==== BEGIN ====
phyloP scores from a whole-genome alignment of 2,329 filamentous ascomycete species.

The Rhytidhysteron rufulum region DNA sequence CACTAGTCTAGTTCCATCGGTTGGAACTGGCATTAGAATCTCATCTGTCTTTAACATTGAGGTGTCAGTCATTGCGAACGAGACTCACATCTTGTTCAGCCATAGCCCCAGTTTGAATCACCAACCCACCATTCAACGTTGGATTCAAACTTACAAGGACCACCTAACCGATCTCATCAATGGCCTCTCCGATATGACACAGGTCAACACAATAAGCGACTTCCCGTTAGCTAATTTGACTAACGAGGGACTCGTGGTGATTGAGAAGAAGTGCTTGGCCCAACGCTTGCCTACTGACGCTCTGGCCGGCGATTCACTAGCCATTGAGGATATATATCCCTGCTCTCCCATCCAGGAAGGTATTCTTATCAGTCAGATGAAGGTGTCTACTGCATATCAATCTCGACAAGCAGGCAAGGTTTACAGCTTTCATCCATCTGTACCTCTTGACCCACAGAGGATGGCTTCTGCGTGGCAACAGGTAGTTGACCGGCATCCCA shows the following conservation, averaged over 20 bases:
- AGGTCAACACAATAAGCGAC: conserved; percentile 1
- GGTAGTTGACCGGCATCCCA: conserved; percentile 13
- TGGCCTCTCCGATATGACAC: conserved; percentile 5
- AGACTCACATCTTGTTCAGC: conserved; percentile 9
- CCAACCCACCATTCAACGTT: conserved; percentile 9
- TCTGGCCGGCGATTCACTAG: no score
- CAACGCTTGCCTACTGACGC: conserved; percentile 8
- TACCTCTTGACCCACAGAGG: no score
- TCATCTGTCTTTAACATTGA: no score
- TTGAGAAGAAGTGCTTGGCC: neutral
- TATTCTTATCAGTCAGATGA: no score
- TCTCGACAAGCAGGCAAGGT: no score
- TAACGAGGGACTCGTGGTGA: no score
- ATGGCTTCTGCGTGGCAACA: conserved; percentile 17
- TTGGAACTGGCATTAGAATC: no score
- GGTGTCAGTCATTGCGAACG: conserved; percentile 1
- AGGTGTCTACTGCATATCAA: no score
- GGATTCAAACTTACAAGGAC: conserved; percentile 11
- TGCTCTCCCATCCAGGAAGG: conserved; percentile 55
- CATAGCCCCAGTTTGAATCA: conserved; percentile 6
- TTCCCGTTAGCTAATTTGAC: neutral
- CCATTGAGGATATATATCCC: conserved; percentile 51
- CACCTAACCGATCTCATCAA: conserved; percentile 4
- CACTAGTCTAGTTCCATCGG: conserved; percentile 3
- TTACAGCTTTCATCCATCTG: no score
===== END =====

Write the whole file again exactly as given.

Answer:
phyloP scores from a whole-genome alignment of 2,329 filamentous ascomycete species.

The Rhytidhysteron rufulum region DNA sequence CACTAGTCTAGTTCCATCGGTTGGAACTGGCATTAGAATCTCATCTGTCTTTAACATTGAGGTGTCAGTCATTGCGAACGAGACTCACATCTTGTTCAGCCATAGCCCCAGTTTGAATCACCAACCCACCATTCAACGTTGGATTCAAACTTACAAGGACCACCTAACCGATCTCATCAATGGCCTCTCCGATATGACACAGGTCAACACAATAAGCGACTTCCCGTTAGCTAATTTGACTAACGAGGGACTCGTGGTGATTGAGAAGAAGTGCTTGGCCCAACGCTTGCCTACTGACGCTCTGGCCGGCGATTCACTAGCCATTGAGGATATATATCCCTGCTCTCCCATCCAGGAAGGTATTCTTATCAGTCAGATGAAGGTGTCTACTGCATATCAATCTCGACAAGCAGGCAAGGTTTACAGCTTTCATCCATCTGTACCTCTTGACCCACAGAGGATGGCTTCTGCGTGGCAACAGGTAGTTGACCGGCATCCCA shows the following conservation, averaged over 20 bases:
- AGGTCAACACAATAAGCGAC: conserved; percentile 1
- GGTAGTTGACCGGCATCCCA: conserved; percentile 13
- TGGCCTCTCCGATATGACAC: conserved; percentile 5
- AGACTCACATCTTGTTCAGC: conserved; percentile 9
- CCAACCCACCATTCAACGTT: conserved; percentile 9
- TCTGGCCGGCGATTCACTAG: no score
- CAACGCTTGCCTACTGACGC: conserved; percentile 8
- TACCTCTTGACCCACAGAGG: no score
- TCATCTGTCTTTAACATTGA: no score
- TTGAGAAGAAGTGCTTGGCC: neutral
- TATTCTTATCAGTCAGATGA: no score
- TCTCGACAAGCAGGCAAGGT: no score
- TAACGAGGGACTCGTGGTGA: no score
- ATGGCTTCTGCGTGGCAACA: conserved; percentile 17
- TTGGAACTGGCATTAGAATC: no score
- GGTGTCAGTCATTGCGAACG: conserved; percentile 1
- AGGTGTCTACTGCATATCAA: no score
- GGATTCAAACTTACAAGGAC: conserved; percentile 11
- TGCTCTCCCATCCAGGAAGG: conserved; percentile 55
- CATAGCCCCAGTTTGAATCA: conserved; percentile 6
- TTCCCGTTAGCTAATTTGAC: neutral
- CCATTGAGGATATATATCCC: conserved; percentile 51
- CACCTAACCGATCTCATCAA: conserved; percentile 4
- CACTAGTCTAGTTCCATCGG: conserved; percentile 3
- TTACAGCTTTCATCCATCTG: no score